Regardless of placement, you should be able to locate the G-spot by its spongy, ribbed texture during arousal. Remember the G-spot: ribbed for her pleasure.
2. Male Genital Erogenous Zones
The penis. Not all areas of the penis are created equal. The glans (aka the head of the penis) operates in a similar nature to the clitoris in that therein lies the majority of the penis’s nerve endings. The most are along the outer ridge. The frenulum is the v-shaped spot just below the glans. Although some circumcisions include removal of the frenulum, and it does not contain quite as many nerve endings as the glans, if present, it offers another erogenous zone to provide attention to. The shaft has the fewest nerve endings (not to say that it should be neglected) and thus may be most responsive to varying pressures and sensations. One last note: that ridge or seam on the underside of the penis is called the perineal raphe, and it may also be a more sensitive area of the shaft for some individuals.
The scrotum and testes are a tremendously sensitive erogenous area and should generally be treated with care. Consider the discomfort and pain often associated with the testes. To treat the scrotum and testes with the tender love and care they deserve, as always, communicate with your partner. For some, good sex would not be the same without a little scrotal love, while others may prefer that you avoid this area altogether.
The prostate — how could I talk about male erogenous zones without bringing up the prostate? It’s a walnut-sized gland which can be stimulated indirectly either via the perineum or the wall of the rectum which faces the belly button (like finding the G-spot, you may wish to use a come hither motion).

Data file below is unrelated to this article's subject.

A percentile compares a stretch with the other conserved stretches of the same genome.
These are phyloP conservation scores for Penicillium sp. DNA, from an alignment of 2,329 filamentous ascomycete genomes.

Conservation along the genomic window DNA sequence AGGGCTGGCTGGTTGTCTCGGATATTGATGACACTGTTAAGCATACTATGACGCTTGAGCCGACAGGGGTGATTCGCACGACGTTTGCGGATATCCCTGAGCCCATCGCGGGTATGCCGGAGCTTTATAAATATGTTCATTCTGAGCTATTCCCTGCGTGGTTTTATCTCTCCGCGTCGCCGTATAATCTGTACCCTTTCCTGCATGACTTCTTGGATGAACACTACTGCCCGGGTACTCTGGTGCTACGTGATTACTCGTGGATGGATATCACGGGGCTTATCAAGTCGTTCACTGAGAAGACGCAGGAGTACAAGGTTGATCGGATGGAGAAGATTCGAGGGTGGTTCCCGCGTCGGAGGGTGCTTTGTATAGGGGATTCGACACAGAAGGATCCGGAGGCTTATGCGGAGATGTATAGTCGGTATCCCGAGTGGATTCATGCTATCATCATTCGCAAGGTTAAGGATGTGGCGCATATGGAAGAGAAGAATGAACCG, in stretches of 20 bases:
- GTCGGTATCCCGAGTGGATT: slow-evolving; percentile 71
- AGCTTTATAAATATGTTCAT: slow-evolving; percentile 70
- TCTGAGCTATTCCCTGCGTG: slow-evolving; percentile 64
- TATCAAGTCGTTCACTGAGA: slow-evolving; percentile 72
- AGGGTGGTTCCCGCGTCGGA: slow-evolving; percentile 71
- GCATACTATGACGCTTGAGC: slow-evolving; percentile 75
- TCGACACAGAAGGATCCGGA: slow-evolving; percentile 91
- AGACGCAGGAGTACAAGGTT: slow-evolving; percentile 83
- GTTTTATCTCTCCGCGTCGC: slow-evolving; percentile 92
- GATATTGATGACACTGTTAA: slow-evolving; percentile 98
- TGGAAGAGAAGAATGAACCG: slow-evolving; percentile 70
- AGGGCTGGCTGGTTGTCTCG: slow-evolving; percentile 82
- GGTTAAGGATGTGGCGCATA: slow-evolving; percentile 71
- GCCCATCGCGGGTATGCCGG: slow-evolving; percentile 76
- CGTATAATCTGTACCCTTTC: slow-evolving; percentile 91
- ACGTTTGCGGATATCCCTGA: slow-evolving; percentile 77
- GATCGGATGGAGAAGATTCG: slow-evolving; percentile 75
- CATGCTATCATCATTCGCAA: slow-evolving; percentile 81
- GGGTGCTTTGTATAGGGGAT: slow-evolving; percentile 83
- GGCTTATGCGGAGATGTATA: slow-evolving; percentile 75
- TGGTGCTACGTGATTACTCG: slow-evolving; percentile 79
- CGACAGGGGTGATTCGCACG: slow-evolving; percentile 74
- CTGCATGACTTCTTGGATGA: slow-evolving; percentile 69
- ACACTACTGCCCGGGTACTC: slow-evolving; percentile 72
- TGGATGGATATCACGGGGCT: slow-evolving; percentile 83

3. Genderless Erogenous Zones
The lips, ears (for some), nipples and neck should also be your playground. Because, apparently, nipple orgasms are a thing. Also included in this list are the perineum, sphincter and anus, although partners may have varying preferences toward stimulation of these areas. Definitely ask your partner before exploring these areas, and do a little further research if anal play is on the docket for your day to ensure comfort and safety (and don’t forget your lube).
4. Pleasuring Intersex and Trans Partners (and a General Tip)
If your partner has a combination of the above erogenous zones, just ask them which they would most enjoy for you to focus on. Keep in mind that partners for whom genital assignation differs from their gender identification may have some erogenous zones which they disassociate from, find dysphoric, or otherwise find uncomfortable or traumatic. So just as with anyone else, communication is key to ensuring that all involved parties are having fun and feel supported and comfortable.
So a general tip for all: in addition to erogenous zones, everyone has different comfort zones, and being a good sexual partner means paying attention to both.
If nothing else, let these areas serve as a reminder to you that pleasuring someone is a holistic experience. You have a whole body to explore. Each person is a universe of pleasure zones. Make it your continuing mission to explore strange new worlds.